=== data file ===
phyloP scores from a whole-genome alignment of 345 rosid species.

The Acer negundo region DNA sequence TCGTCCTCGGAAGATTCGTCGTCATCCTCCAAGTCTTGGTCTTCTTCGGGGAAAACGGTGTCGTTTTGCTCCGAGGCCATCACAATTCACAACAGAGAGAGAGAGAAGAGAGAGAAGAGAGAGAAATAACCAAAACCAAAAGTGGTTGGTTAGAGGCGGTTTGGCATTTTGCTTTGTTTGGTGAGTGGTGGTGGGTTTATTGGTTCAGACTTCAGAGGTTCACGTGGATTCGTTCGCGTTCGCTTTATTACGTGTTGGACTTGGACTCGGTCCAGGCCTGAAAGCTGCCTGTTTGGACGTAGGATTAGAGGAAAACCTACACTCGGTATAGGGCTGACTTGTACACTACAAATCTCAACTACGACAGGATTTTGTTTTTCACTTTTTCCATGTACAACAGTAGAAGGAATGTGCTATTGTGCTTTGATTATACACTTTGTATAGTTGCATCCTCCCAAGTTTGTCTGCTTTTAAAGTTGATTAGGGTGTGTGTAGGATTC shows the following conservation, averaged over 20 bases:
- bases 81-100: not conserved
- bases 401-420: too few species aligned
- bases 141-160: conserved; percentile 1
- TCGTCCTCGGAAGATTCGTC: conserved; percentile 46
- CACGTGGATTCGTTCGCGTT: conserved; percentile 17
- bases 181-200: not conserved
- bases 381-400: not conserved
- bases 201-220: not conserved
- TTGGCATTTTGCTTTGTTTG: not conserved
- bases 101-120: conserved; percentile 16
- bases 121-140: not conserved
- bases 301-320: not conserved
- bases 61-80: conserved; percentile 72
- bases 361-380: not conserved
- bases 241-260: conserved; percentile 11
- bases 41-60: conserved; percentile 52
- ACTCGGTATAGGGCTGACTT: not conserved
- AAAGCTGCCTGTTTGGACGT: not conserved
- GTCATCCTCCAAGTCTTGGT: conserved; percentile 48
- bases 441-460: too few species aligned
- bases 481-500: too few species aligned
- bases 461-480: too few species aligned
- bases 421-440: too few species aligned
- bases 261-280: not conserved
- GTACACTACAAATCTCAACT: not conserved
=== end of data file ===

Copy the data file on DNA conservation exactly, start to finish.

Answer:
phyloP scores from a whole-genome alignment of 345 rosid species.

The Acer negundo region DNA sequence TCGTCCTCGGAAGATTCGTCGTCATCCTCCAAGTCTTGGTCTTCTTCGGGGAAAACGGTGTCGTTTTGCTCCGAGGCCATCACAATTCACAACAGAGAGAGAGAGAAGAGAGAGAAGAGAGAGAAATAACCAAAACCAAAAGTGGTTGGTTAGAGGCGGTTTGGCATTTTGCTTTGTTTGGTGAGTGGTGGTGGGTTTATTGGTTCAGACTTCAGAGGTTCACGTGGATTCGTTCGCGTTCGCTTTATTACGTGTTGGACTTGGACTCGGTCCAGGCCTGAAAGCTGCCTGTTTGGACGTAGGATTAGAGGAAAACCTACACTCGGTATAGGGCTGACTTGTACACTACAAATCTCAACTACGACAGGATTTTGTTTTTCACTTTTTCCATGTACAACAGTAGAAGGAATGTGCTATTGTGCTTTGATTATACACTTTGTATAGTTGCATCCTCCCAAGTTTGTCTGCTTTTAAAGTTGATTAGGGTGTGTGTAGGATTC shows the following conservation, averaged over 20 bases:
- bases 81-100: not conserved
- bases 401-420: too few species aligned
- bases 141-160: conserved; percentile 1
- TCGTCCTCGGAAGATTCGTC: conserved; percentile 46
- CACGTGGATTCGTTCGCGTT: conserved; percentile 17
- bases 181-200: not conserved
- bases 381-400: not conserved
- bases 201-220: not conserved
- TTGGCATTTTGCTTTGTTTG: not conserved
- bases 101-120: conserved; percentile 16
- bases 121-140: not conserved
- bases 301-320: not conserved
- bases 61-80: conserved; percentile 72
- bases 361-380: not conserved
- bases 241-260: conserved; percentile 11
- bases 41-60: conserved; percentile 52
- ACTCGGTATAGGGCTGACTT: not conserved
- AAAGCTGCCTGTTTGGACGT: not conserved
- GTCATCCTCCAAGTCTTGGT: conserved; percentile 48
- bases 441-460: too few species aligned
- bases 481-500: too few species aligned
- bases 461-480: too few species aligned
- bases 421-440: too few species aligned
- bases 261-280: not conserved
- GTACACTACAAATCTCAACT: not conserved